The public relations elite are brainstorming ways to keep what they call the “crazy little old ladies” and “gays who do naughty things to whales” quiet. Industry and government representatives have paid $600 each to learn the tricks of the trade from Canadian PR consultant, Ross Irvine, the self-styled Svengali of anti-activist activism.
Irvine graced our shores with his presence in April 2005, running a seminar for the Public Relations Institute of Australia. In attendance were 29 people, including then Federal Treasurer Peter Costello’s adviser, as well as PR reps from Rio Tinto, Shell, Dow Chemical, Avcare, the Victorian Farmers’ Federation, Dairy Australia and Bayer. Irvine’s trip was funded by the Institute of Public Affairs, a group which lobbies against the activities of non-profit and non-government organizations (ie. community and environment groups).
Irvine’s reputation preceded him. His outlandish claims include calling sustainability an “extremist position”, and labelling corporate responsibility “a weakness”. According to journalist Katherine Wilson, who was at the workshop, most of those in attendance shared Irvine’s views. The group apparently spent most of the seminar discussing the best ways to silence public opposition to their various destructive but profiteering causes.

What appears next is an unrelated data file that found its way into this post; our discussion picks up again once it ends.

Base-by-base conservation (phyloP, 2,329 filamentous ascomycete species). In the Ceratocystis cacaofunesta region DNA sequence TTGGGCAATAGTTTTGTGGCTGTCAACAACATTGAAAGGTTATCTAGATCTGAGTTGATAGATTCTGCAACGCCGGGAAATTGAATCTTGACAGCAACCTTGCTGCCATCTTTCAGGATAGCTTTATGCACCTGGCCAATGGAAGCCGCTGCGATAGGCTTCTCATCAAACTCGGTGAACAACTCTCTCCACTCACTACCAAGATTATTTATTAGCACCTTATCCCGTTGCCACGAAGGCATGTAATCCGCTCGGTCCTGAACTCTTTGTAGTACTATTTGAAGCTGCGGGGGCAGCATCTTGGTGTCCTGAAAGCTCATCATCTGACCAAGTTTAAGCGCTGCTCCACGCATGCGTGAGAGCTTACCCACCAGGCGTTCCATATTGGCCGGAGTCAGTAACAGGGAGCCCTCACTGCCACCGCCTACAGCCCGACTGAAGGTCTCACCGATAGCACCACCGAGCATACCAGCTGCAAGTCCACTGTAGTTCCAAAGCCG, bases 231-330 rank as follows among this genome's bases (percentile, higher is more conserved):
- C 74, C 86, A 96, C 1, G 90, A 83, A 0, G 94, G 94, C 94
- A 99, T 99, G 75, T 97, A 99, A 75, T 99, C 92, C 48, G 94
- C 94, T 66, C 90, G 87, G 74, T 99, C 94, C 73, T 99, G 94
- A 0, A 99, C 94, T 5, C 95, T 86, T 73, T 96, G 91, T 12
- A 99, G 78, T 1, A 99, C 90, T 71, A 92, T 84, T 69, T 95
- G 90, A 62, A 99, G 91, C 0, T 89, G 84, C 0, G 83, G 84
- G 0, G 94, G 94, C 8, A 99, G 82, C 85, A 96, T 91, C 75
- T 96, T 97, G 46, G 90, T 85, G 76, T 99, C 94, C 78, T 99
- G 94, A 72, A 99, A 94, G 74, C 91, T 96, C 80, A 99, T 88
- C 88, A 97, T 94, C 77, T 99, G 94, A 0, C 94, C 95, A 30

So what ingenious methods have this motley crew settled on? Irvine told the group the way to go is to “fight networks with networks”. Astroturfing – the creation of bogus “community” groups to endorse industry practice – is high on his agenda. He also encouraged his avid listeners to think of activists as the “enemy”, as much of a threat to industry and government as your run of the mill terrorist.
Irvine’s pupils put forward strategies. They also suggested publishing bogus “research” to back up industry claims and even considered “working out ways to break the law” to avoid, for example, conducting environmental impact statements.
These sinister methods have been practiced in this country for years but experts say astroturfing is on the rise. As a result, political debate is being is being hijacked by industry PR.
Activists beware. As though the battle to challenge industry and governments wasn’t enough, if your voice is now heard, it may be drowned out by someone who’ll convince the public that you’re a dangerous “tree-hugging, job-destroying, baby-eating, terrorist”.
Read more in the PDF Katherine Wilson article Grassroots or Astroturf?